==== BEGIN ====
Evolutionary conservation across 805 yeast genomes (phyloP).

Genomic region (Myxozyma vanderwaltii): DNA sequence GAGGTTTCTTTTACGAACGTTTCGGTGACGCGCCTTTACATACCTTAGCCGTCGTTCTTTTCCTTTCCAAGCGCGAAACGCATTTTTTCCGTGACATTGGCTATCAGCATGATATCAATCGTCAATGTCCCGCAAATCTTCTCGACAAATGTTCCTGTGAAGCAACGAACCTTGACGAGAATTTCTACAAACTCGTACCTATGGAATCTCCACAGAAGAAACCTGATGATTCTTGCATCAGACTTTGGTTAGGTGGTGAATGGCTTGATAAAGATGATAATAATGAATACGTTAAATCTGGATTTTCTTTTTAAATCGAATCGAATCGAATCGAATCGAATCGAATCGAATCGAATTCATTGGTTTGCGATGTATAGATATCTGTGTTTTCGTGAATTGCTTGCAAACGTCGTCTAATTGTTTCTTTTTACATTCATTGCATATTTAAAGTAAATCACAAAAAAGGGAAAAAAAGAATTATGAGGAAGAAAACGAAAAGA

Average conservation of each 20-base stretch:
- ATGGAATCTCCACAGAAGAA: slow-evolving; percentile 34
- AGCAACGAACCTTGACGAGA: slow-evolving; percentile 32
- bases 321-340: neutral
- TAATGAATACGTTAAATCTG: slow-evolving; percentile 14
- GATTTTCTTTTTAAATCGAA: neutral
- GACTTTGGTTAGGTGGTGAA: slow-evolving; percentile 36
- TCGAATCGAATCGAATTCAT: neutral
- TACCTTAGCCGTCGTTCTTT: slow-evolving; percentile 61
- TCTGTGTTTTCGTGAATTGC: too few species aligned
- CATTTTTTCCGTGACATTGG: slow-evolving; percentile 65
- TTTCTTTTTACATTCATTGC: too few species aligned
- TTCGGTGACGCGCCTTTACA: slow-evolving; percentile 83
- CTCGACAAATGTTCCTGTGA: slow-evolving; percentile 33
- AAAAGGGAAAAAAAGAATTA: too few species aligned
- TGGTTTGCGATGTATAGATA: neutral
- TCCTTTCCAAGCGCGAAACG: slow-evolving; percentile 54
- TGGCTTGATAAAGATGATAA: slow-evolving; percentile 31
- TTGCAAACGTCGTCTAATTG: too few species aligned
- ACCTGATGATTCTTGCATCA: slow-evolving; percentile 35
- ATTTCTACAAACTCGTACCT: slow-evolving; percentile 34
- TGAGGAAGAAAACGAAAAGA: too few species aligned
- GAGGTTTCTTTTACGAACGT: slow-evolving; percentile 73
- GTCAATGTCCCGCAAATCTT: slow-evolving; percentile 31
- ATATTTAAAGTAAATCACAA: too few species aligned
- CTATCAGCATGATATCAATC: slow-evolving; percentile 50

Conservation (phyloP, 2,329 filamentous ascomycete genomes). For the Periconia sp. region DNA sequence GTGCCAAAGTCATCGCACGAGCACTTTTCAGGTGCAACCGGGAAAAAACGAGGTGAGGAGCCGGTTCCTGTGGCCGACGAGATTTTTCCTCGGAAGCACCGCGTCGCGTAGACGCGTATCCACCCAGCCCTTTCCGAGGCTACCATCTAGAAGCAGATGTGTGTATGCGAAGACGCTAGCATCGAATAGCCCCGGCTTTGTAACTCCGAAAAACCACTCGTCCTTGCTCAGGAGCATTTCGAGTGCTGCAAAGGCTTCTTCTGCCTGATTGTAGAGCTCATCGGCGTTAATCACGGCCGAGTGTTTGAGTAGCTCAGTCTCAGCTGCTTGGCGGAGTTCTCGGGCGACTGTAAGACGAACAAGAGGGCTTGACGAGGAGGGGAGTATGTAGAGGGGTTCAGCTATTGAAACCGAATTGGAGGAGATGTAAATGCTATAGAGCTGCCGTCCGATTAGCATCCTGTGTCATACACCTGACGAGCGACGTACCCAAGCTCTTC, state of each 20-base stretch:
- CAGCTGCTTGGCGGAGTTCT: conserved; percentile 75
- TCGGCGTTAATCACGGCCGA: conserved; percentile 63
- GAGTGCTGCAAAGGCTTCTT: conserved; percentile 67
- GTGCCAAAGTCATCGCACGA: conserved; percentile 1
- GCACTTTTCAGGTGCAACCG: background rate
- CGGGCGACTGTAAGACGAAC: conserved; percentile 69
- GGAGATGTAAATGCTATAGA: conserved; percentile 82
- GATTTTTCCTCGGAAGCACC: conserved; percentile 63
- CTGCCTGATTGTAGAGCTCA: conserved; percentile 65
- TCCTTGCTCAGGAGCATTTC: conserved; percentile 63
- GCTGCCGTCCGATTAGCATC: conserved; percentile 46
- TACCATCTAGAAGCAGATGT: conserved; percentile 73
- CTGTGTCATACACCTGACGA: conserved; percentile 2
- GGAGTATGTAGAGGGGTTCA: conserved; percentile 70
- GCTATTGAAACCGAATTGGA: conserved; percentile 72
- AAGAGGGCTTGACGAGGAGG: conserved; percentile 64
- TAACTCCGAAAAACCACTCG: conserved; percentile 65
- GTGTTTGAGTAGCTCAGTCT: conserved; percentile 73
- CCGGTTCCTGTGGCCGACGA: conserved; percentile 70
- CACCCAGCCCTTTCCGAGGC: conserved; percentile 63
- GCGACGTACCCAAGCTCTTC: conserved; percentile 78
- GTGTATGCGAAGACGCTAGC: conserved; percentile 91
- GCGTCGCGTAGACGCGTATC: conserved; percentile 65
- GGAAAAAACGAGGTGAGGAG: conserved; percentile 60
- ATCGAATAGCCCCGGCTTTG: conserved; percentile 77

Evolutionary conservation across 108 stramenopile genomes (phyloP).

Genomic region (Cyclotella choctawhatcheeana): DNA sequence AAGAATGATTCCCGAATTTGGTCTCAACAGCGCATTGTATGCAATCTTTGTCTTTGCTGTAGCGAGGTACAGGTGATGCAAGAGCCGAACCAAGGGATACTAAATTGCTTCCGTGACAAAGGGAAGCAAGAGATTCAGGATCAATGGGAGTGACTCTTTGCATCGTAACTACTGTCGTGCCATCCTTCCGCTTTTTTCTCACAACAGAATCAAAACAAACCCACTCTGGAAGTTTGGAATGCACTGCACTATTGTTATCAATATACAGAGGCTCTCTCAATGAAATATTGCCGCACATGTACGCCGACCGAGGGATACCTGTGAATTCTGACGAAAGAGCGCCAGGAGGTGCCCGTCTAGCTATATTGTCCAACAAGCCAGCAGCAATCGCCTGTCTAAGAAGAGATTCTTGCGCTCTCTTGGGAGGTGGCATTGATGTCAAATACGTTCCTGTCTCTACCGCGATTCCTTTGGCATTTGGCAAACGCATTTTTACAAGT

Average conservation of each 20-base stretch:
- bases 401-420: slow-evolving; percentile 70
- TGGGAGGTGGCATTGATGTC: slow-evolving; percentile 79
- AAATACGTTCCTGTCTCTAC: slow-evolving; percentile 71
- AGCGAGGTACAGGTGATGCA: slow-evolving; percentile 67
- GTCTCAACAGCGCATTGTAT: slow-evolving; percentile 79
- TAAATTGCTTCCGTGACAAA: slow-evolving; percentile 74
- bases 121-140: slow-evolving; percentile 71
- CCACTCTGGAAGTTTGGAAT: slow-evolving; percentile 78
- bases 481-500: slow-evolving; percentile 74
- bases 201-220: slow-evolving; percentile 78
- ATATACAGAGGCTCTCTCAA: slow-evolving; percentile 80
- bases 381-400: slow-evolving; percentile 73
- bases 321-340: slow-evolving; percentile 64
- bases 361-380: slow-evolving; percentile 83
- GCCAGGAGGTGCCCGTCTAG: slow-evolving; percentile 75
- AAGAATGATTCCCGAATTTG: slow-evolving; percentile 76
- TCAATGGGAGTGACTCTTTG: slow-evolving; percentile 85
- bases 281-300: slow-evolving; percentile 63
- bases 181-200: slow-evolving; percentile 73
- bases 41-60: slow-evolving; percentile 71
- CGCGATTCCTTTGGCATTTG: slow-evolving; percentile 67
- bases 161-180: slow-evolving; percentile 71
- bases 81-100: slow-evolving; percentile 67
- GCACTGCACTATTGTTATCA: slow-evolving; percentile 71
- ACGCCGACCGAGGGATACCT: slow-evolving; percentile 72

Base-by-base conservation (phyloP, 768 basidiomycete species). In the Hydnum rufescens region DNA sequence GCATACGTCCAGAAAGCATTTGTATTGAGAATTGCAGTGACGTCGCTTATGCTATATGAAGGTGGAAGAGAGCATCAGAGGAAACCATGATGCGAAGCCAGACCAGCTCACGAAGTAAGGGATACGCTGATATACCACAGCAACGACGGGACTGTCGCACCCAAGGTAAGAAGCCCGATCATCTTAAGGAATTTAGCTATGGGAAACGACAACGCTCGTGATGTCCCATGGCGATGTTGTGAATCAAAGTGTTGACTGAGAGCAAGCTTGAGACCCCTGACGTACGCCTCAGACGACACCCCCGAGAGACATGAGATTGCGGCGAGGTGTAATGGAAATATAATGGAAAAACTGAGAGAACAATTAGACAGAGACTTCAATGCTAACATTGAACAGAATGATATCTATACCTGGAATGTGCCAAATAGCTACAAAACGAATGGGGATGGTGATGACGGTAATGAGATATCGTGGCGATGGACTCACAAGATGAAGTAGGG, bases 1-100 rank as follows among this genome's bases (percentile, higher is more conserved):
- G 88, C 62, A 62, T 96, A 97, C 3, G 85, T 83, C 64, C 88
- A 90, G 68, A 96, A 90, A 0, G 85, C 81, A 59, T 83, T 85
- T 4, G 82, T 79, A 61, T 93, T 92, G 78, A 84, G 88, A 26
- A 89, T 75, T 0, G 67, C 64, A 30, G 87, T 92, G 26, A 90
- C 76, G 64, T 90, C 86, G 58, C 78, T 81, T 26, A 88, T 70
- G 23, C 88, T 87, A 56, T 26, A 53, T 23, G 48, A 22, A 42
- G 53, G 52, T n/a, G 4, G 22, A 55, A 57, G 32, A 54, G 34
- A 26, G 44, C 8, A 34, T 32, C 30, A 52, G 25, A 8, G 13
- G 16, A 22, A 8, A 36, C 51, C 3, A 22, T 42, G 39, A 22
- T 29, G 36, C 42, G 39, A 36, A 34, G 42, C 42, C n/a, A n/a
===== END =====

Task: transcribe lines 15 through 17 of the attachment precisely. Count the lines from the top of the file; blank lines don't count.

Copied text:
- TTCGGTGACGCGCCTTTACA: slow-evolving; percentile 83
- CTCGACAAATGTTCCTGTGA: slow-evolving; percentile 33
- AAAAGGGAAAAAAAGAATTA: too few species aligned